For the purpose of understanding, these organizations have attained Nirvana in the field of remote work. There has been a complete role reversal and the culture of the organization thrives on the fact that remote productivity is higher than onsite productivity. All employees across the organization have a similar pulse and believe that remote work is the ideal way. These organizations fall at the leader end of the laggard-leader spectrum and have shown greatest productivity since the lockdown.
Mapping your Position on the spectrum
Now that organizations have been able to understand their readiness, the next obvious step is to judge how well they have been able to transition to a remote work culture in the wake of Covid-19. The following few questions can help organizations gauge their performance:
Question #1: How effective is the communication remotely?
Start by answering how well are employees able to communicate virtually. When in person, communicating one’s thoughts and opinions are easy to voice out. However, virtually, most opinions take a back seat. This can hamper an organization’s growth. Therefore, the first parameter is to understand, since the pandemic struck and work from home became the norm, how effective has the communication been.
Progress measure: Teams that use Webex, Zoom or other video conferencing tools are high up the ladder.
Question #2: How efficient is the collaboration?
While in person collaboration is easy to achieve, organizations need to identify how collaboration has been affected when working remotely. Are your employees still working together seamlessly or has work in silos become the norm? If an organization is able to achieve efficient collaboration in a remote work culture, it can proudly put itself in stage two.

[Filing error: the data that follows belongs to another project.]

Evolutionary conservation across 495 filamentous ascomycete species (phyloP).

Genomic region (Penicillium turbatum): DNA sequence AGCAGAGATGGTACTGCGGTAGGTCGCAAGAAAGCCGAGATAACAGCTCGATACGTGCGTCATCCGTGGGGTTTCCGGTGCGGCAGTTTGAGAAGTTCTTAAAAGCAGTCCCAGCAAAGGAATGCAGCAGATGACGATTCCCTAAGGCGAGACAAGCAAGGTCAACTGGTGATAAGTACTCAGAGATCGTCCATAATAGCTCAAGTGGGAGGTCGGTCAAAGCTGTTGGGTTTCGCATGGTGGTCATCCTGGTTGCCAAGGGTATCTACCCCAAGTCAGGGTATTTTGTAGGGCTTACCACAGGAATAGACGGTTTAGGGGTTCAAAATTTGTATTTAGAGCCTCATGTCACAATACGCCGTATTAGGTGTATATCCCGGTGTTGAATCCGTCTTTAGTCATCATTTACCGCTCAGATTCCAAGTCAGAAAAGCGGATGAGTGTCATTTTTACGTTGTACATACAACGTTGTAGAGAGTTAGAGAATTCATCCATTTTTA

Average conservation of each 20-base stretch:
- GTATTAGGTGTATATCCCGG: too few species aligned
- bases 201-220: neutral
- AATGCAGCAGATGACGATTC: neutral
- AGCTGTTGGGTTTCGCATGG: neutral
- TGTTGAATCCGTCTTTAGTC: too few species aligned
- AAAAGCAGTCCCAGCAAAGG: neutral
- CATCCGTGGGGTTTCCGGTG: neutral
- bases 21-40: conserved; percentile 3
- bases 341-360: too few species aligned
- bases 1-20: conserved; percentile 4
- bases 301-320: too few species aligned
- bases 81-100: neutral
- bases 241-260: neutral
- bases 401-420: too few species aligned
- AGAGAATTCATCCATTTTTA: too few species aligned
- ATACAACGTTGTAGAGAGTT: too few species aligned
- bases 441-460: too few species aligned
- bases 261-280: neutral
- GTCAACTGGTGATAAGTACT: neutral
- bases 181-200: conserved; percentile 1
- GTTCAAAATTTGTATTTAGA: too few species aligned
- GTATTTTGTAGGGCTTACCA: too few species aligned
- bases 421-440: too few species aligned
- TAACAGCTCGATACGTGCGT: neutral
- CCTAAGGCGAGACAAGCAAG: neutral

Progress measure: Teams that use tools like Slack, Redbooth, among others should be proud of their performance.
Question #3: How effective is the employee engagement?
Employee engagement can take a back seat when it comes to remote work. If an organization is able to engage its employees even remotely and add to their productivity and operations, its position in the remote first stage, i.e. stage three is a safe bet.
Progress measure: Organizations using platforms and tools to gauge employee mindset and strategize initiatives accordingly are up on the remote work journey.
Question #4: How well is the completion of work within deadlines?
A remote work culture can lead to delays or may lead to completion of work before the deadline. How well an organization fares on this parameter plays an important role in determining its position on the leader-laggard spectrum. If an organization is able to deliver before deadline while working remotely, it can safely pin itself somewhere between stage four and five.
Progress measure: Organizations using tools like Asana, Trello and other project management tools to assign and stick to deadlines and ensure timely completion deserve a tap on the back.
It’s Time to Move From a Laggard to Become the Leader
The move to a remote work culture was around for quite some time. Covid-19 has been a fuel to accelerate the journey. Most organizations today are realizing that the question is not whether remote work is the way to go or not, but how to make remote work more productive. While there are several technology tools to ensure productivity, organizations need to focus equally on how to build employee experience virtually to ensure retention, engagement and wellbeing.